I tend to spend the majority of my time with men. Most of the producers and engineers are men, although lately I’ve noticed a bit of a shift towards more female producers coming up. I mean, I love dudes, but I get really excited when I get to work with a female producer. I can’t wait until it just feels like the norm. And it’s sad – there are still hardly any female CEO’s of major labels and still very few at the higher levels in business. But it feels like it’s getting better, slowly. I think the biggest area I feel it is in expressing my opinions, especially to men. I’m a pretty assertive person, and I don’t hold back nor feel like I should have to just because I’m a woman and I might scare someone or challenge them. You are just aware that sometimes that can be perceived as ‘bossy’ or a ‘bit much’ when you are just trying to express yourself and fight for your ideas.

What are the big differences for you between working as a female musician in comparison to your career is song writing? 

As a songwriter, sometimes I feel able to express myself more freely because there isn’t as much of a perceived notion about who I am or who I have to be. I have to be a lot of different things for a lot of different people, so it allows me to explore different sides of my creativity that I wouldn’t otherwise. As an artist, it kinda feels like the opposite – it’s essential that you are able to tap into an identity that can be defined, both through your music and your image. That can feel pretty limiting sometimes, especially when you don’t feel like you always fit into just one perfectly condensed version of yourself, but if you do it right it’s thrilling when you connect with people through that music and vision.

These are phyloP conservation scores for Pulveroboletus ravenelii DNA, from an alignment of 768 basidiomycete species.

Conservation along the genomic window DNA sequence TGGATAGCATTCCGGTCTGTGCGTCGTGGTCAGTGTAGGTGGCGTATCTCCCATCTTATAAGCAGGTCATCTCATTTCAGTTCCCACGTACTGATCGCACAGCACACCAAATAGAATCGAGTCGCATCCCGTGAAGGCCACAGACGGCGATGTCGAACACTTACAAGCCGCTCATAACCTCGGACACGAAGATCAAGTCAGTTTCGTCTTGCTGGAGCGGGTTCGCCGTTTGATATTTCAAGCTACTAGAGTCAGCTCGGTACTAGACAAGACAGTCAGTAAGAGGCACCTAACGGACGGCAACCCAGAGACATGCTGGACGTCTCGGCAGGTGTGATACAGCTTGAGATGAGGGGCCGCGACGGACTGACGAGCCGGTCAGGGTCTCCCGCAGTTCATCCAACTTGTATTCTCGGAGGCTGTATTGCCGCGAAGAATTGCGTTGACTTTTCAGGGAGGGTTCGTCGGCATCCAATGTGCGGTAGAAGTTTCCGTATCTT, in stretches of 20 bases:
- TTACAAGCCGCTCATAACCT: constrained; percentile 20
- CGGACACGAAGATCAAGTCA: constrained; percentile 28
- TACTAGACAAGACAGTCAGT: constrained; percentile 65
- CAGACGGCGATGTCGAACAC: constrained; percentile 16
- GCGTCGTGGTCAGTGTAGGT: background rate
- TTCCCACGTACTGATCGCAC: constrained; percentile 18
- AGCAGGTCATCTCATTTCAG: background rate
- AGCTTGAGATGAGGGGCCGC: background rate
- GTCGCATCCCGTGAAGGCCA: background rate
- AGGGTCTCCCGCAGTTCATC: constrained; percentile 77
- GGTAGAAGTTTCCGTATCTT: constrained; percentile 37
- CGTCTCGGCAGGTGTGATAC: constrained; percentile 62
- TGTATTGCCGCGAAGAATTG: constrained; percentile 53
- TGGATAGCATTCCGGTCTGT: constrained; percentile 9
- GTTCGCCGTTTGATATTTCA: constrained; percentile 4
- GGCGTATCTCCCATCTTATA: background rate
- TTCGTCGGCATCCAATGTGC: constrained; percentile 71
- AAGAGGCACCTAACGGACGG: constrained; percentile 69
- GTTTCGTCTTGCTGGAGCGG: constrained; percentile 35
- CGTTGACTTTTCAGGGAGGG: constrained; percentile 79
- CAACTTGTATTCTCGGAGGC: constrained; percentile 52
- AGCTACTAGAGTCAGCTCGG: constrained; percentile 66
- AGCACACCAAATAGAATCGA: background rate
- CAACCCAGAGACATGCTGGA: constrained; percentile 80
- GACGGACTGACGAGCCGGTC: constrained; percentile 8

What smells remind you of femininity? 

I’m obsessed with spice and wood. Amber, patchouli (done well), sandalwood. Anything that smells like incense. My mum grew up in India and we always had incense and spice smells in the house, so it reminds me of her.

Are there any big cultural differences you notice between Australia and the UK as a working women or in day to day life?

Not really, I think they are pretty similar. In both countries I feel like the genders can be very defined and seperate – the men fit into one role and the women another. But what’s great about both countries is that if we don’t feel like we fit into those stereotypes, we are pretty free to express our individuality and find a way to carve our own spot in society. Obviously, some communities are harder than others to do that, but at least here in London you are free to pretty much be anyone you want to be and no one really gives a fuck.